George Washington Papers

To George Washington from Thomas Jefferson, 6 November 1791

From Thomas Jefferson

[Philadelphia] Nov. 6. 1791.


I have the honour to inclose you a draught of a letter to Governor Pinkney, & to observe that I suppose it to be proper that there should, on fit occasions, be a direct correspondence between the President of the U.S. and the Governors of the states; and that it will probably be grateful to them to recieve from the President answers to the letters they address to him. the correspondence with them on ordinary business may still be kept up by the Secretary of state in his own name.1

I inclose also a letter to Majr Pinkney with a blank to be filled up when you shall have made up your mind on it.2

I have conferred with mister M[adison] on the idea of the Commissioners of the federal town proceeding to make private sales of the lots & he thinks it adviseable. I cannot but repeat that if the surveyors will begin on the river, laying off the lots from Rock creek to the Eastern branch, and go on, a-breast, in that way from the river towards the back part of the town, they may pass the avenue from the President’s house to the Capitol before the Spring, and as soon as they shall have passed it, a public sale may take place without injustice to either the Georgetown or Carrolsburg interest. will not the present afford you a proper occasion of assuring the Commissioners that you leave every thing respecting L’Enfant to them? I have the honor to be with the most sincere respect, Sir, your most obedt humble sert

Th: Jefferson

ALS, DNA: RG 59, Miscellaneous Letters; ALS (letterpress copy), DLC: Thomas Jefferson Papers; LB, DLC:GW; LB, DNA: RG 59, Domestic Letters.

1The enclosed draft in Jefferson’s writing of GW to Charles Pinckney, 6 Nov., reads: “I have the pleasure to acknolege the receipt of your favor of Sep. 20. with the several papers which accompanied it, on the subject of the aids in money, ammunition & provisions asked for by our neighbors of Saint Domingo. similar applications had come here during my absence in Virginia and the officers of government had paid due attention to them by furnishing such aids as our situation admitted & the Minister of France approved. I feel sincerely those sentiments of sympathy which you so properly express for the distresses of our suffering brethren in that quarter, and deplore their causes: we have not as yet any information which may lead us to hope they will soon be at an end. Your former favor of Aug. 18. had been also received, and communicated to the Secretary of state, within whose department foreign affairs are. I inclose you a copy of his observations to me on that subject” (DNA: RG 59, Miscellaneous Letters). For differences between Jefferson’s and GW’s draft of the letter, see GW to Pinckney, 8 Nov. (first letter).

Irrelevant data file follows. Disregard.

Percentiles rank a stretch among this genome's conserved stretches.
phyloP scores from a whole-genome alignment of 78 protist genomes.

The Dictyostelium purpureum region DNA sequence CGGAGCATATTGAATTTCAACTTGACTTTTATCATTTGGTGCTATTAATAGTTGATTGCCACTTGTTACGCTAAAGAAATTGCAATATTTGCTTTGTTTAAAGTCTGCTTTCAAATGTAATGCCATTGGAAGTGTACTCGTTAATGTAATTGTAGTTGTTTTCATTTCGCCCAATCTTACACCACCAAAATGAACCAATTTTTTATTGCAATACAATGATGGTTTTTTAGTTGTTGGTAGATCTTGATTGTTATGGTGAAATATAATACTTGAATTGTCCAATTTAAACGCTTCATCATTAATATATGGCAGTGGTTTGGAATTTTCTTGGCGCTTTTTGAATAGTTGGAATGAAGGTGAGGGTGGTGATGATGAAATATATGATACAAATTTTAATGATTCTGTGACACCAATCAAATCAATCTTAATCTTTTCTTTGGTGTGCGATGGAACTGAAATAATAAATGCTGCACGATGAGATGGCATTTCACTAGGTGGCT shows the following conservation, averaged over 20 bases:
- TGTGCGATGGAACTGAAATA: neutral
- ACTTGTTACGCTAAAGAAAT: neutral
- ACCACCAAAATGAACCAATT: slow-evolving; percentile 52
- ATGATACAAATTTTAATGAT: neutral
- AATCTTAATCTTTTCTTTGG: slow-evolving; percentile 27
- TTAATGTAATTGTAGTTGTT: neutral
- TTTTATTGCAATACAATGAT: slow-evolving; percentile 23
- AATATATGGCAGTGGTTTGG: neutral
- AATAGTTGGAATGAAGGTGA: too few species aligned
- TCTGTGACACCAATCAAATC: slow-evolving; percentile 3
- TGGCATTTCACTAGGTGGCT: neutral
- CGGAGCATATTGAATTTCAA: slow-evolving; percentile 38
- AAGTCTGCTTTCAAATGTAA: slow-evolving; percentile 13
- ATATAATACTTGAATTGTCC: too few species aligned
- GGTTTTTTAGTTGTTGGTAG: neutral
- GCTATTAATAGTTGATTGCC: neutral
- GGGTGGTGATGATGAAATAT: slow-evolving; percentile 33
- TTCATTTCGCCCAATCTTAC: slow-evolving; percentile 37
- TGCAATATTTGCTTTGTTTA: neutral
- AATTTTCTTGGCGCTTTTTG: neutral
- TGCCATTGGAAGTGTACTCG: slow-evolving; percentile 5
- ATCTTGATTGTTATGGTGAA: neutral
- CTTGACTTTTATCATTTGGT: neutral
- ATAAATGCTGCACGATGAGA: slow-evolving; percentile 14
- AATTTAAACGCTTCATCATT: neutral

2The enclosed letter of Jefferson to Thomas Pinckney, 6 Nov., appears in Jefferson Papers description begins Julian P. Boyd et al., eds. The Papers of Thomas Jefferson. 41 vols. to date. Princeton, N.J., 1950–. description ends , 22:261–63. In it Jefferson notified Pinckney of GW’s intention to nominate him minister plenipotentiary to the court of London and inquired if he would accept the nomination. Jefferson left a blank for the place of residence, in the hopes of persuading GW to nominate Pinckney minister to France instead of Gouverneur Morris, as he had discussed this day with the president. After meeting with the secretary of state again on 8 Nov., GW returned Jefferson’s letter on 9 Nov., writing: “Enclosed is the letter to Majr Pinckney. For the reason’s mentioned to you yesterday, I prefer London to Paris for his Mission” (ALS, DLC: Jefferson Papers). Jefferson then filled in the blank with “London” and sent the letter to Pinckney, who replied to GW from Charleston on 29 Nov.: “The distinguishing testimony of your confidence expressed in the intended nomination of me to an important mission at the Court of London gives rise to this acknowledgement, of the due sense I feel of the honor thereby conferred. Altho’ my acceptance of this appointment deranges every domestic plan I had formed, and, from the peculiar circumstances of property in this part of the Continent, must be prejudicial to my private affairs, yet I trust, Sir, you will believe me to be sincere when I declare that the greatest anxiety I feel on the occasion is lest any deficiency on my part may prove prejudicial to the Union, & derogate from that discernment of character which has hitherto so decidedly marked the appointments under the Constitution. With this impression I scarcely need to add that no exertion of industry and attention shall be wanting to prevent consequences so justly the objects of my apprehension” (DLC:GW; Pinckney also sent a duplicate, dated 30 Nov., now in DNA: RG 59, Despatches from U.S. Ministers to Great Britain). For Pinckney’s nomination, see GW to the U.S. Senate, 22 December.

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